Ranch 32 Winery
All vineyards are sustainably farmed and crafted to represent the tremendous depth and character
First planted in 1972, Ranch 32 is considered the home vineyard for Scheid Family Wines. Its 130 acres lie within the prized Arroyo Seco AVA, home to a number of California’s finest Chardonnays. All vineyards are sustainably farmed and crafted to represent the tremendous depth and character that reflect the terroir of their origin.
Ranch 32’s numerical designation resulted from the fact that early computers were only able to display two numerical digits and the Ranch 32 designation was always used by early employees of the company.
Ranch 32 Winery came into existence in 2010 with an initial offering of only 500 cases. It has also grown to its current level of around 1,250 cases, but is expected to grow as Ranch 32 Winery evolves.
Vincent Catalaa - Winemaker
Born and raised in Saint Jean, a suburban town near Toulouse, France, Catalaa holds a Master’s of Science in Enology and Viticulture from University Paul Sabatier in the same city. He interned in both France and South Africa before immigrating to the United Sates. Other notable winery jobs include Château Saint Auriol (Corbieres), Blossom Hill Winery and Josh Jensen’s heralded Calera Wines where he served as an assistant winemaker.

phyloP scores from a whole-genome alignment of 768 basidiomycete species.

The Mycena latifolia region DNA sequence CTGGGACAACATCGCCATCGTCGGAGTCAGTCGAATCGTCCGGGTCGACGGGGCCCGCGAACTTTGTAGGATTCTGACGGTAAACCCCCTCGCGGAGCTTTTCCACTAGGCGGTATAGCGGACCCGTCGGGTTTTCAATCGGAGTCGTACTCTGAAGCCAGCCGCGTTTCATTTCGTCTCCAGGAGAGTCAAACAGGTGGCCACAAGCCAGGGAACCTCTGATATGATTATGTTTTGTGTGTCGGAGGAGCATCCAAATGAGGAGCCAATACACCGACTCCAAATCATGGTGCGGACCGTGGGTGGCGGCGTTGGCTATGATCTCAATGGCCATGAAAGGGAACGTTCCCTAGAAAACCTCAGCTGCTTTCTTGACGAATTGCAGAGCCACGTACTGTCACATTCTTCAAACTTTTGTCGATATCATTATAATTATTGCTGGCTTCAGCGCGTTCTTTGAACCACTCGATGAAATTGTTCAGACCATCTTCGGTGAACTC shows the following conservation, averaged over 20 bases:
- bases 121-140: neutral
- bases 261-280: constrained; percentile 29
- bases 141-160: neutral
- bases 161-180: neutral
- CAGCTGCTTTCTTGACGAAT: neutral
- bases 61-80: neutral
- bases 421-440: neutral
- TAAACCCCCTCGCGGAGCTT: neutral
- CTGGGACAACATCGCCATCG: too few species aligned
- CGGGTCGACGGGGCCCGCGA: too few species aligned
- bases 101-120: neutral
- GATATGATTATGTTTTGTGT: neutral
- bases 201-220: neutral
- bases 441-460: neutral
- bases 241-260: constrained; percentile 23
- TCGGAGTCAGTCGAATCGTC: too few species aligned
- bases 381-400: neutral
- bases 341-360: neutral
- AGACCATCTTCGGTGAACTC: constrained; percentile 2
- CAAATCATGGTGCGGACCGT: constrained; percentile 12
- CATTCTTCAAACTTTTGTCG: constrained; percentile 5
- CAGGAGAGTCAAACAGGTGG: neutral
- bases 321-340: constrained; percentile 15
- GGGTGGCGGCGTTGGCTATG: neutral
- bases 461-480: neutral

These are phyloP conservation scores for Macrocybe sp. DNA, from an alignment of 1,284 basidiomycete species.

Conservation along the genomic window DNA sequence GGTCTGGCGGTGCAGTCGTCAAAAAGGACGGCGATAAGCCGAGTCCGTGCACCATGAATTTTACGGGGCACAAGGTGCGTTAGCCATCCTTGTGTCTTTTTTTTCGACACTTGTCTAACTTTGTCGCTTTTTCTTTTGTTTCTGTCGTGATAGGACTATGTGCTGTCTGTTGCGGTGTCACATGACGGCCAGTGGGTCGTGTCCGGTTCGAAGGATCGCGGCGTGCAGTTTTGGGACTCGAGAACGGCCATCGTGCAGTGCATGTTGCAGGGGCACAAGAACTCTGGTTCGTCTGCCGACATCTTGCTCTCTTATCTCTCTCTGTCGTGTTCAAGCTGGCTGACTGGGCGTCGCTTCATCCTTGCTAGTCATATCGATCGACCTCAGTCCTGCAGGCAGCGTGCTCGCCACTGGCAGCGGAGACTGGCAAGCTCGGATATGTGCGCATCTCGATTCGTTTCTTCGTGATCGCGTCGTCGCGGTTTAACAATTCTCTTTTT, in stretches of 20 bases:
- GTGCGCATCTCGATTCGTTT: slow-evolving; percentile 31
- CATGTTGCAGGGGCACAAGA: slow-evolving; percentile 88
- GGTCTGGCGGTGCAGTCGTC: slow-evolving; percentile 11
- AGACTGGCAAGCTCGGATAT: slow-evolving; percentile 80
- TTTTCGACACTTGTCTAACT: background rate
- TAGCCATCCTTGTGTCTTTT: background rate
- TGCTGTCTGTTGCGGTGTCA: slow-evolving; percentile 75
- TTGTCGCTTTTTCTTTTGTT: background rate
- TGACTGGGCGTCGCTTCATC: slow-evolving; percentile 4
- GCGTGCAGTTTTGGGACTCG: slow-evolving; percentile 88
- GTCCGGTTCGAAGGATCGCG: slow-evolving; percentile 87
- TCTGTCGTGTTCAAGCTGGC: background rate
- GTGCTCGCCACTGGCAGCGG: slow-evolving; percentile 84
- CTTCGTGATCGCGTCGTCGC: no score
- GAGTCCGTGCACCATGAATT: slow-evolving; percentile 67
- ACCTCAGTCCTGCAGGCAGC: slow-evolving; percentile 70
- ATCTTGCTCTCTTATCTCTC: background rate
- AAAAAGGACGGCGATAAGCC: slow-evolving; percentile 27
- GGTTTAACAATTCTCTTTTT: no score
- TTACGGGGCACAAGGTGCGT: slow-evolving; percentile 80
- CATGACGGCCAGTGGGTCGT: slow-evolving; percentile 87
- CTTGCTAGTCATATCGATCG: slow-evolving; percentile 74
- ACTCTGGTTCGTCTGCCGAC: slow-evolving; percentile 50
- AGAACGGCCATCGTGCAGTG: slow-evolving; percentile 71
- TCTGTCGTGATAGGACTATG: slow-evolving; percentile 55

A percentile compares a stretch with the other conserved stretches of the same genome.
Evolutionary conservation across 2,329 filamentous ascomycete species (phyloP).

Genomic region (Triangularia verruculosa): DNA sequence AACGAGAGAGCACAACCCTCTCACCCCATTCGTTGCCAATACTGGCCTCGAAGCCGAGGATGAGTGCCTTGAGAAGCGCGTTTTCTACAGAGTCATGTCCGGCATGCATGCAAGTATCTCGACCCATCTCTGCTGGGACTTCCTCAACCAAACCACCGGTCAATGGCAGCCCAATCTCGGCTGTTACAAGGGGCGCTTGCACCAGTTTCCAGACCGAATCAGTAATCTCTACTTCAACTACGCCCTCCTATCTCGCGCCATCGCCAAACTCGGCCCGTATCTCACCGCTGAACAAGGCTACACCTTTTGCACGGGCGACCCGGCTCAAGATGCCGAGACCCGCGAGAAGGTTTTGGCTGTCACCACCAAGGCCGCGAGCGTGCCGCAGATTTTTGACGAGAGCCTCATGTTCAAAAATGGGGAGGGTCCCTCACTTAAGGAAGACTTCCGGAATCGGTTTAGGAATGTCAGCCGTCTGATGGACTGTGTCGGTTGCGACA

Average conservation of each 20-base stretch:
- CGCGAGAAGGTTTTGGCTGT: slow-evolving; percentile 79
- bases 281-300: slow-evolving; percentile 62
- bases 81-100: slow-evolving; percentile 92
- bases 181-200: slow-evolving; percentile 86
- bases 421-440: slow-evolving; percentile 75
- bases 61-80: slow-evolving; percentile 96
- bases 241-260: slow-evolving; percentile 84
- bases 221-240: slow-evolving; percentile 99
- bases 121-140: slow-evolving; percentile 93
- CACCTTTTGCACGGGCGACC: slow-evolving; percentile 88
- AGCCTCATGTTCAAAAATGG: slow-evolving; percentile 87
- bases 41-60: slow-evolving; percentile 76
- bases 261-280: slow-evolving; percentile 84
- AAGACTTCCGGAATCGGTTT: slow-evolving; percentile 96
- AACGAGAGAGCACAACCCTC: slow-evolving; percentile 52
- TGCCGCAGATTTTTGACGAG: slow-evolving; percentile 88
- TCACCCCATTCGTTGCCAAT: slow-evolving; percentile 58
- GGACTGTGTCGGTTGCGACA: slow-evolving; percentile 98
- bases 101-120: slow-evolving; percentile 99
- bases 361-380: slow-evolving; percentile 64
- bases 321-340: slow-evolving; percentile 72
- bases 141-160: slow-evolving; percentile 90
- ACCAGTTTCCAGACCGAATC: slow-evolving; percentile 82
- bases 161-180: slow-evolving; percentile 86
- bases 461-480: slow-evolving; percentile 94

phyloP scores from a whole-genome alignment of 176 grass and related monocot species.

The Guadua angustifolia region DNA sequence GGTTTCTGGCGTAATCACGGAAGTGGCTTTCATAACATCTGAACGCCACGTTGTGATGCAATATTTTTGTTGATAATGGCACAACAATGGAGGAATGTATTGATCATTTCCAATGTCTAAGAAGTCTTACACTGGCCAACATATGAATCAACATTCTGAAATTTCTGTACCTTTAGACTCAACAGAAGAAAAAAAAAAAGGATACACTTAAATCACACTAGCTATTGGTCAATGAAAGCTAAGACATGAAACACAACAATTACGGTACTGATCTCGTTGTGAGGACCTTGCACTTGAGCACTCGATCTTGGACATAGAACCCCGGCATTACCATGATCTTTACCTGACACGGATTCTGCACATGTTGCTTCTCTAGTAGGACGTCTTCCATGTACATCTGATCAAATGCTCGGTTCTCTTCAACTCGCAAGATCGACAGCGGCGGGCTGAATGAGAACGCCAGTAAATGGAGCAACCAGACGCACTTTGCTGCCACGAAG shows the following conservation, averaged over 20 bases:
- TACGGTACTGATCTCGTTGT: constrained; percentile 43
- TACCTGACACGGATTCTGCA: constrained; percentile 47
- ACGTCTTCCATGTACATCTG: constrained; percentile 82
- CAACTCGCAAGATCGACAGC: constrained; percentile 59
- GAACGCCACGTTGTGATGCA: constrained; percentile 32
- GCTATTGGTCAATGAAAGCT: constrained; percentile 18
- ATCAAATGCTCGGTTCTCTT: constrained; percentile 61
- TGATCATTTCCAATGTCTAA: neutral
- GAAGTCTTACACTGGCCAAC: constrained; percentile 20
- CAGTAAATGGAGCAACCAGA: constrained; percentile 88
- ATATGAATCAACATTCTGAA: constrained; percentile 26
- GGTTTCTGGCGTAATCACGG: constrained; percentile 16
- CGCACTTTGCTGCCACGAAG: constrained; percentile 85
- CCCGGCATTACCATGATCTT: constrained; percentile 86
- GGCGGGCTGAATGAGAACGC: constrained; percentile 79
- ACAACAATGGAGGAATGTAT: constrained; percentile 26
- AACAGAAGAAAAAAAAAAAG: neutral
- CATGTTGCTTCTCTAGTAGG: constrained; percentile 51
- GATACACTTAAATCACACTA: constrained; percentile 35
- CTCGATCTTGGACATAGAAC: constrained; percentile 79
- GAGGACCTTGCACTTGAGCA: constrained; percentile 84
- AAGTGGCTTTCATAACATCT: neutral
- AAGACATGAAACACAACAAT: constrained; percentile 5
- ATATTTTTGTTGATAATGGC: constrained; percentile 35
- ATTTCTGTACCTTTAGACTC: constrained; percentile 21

Catalaa considers himself an accomplished cook and delights in pairing specific wines with foods. His first wine experience was at aged 2, when his parents offered him some that had been watered down. His preferences tend toward older Bordeaux-style wines, particularly ones that have had a chance to develop in the bottle. Although, he has recently become a convert to California Pinot Noirs and particularly the elegant, silky ones reminiscent of fine Burgundies.
Monterey County is comprised of nearly 46,000 acres of grape vines which benefit from the regions various microclimates. Cool winds from Monterey Bay travel through the vineyards in the morning and are greeted by the welcoming afternoon heat. A multitude of varietals grow well in these soils and develop complexity and depth due to the slow ripening and extended hang time.
Many eons ago the mouth of the valley all the way to Salinas was swampland. The word “Salinas” itself means marsh, and the biomass and teeming microbial activity of the wetlands left the silty earth deeply enriched with nutrients. What’s left today in the bottom of the 5-mile-wide, 60-mile-long Salinas Valley is a patchwork of weathered alluvial and sedimentary soils suspended over two aquifers, one 180 feet down, the other 200 feet below that — a masterpiece of natural engineering.
In other words, it is a perfect area for growing grapes.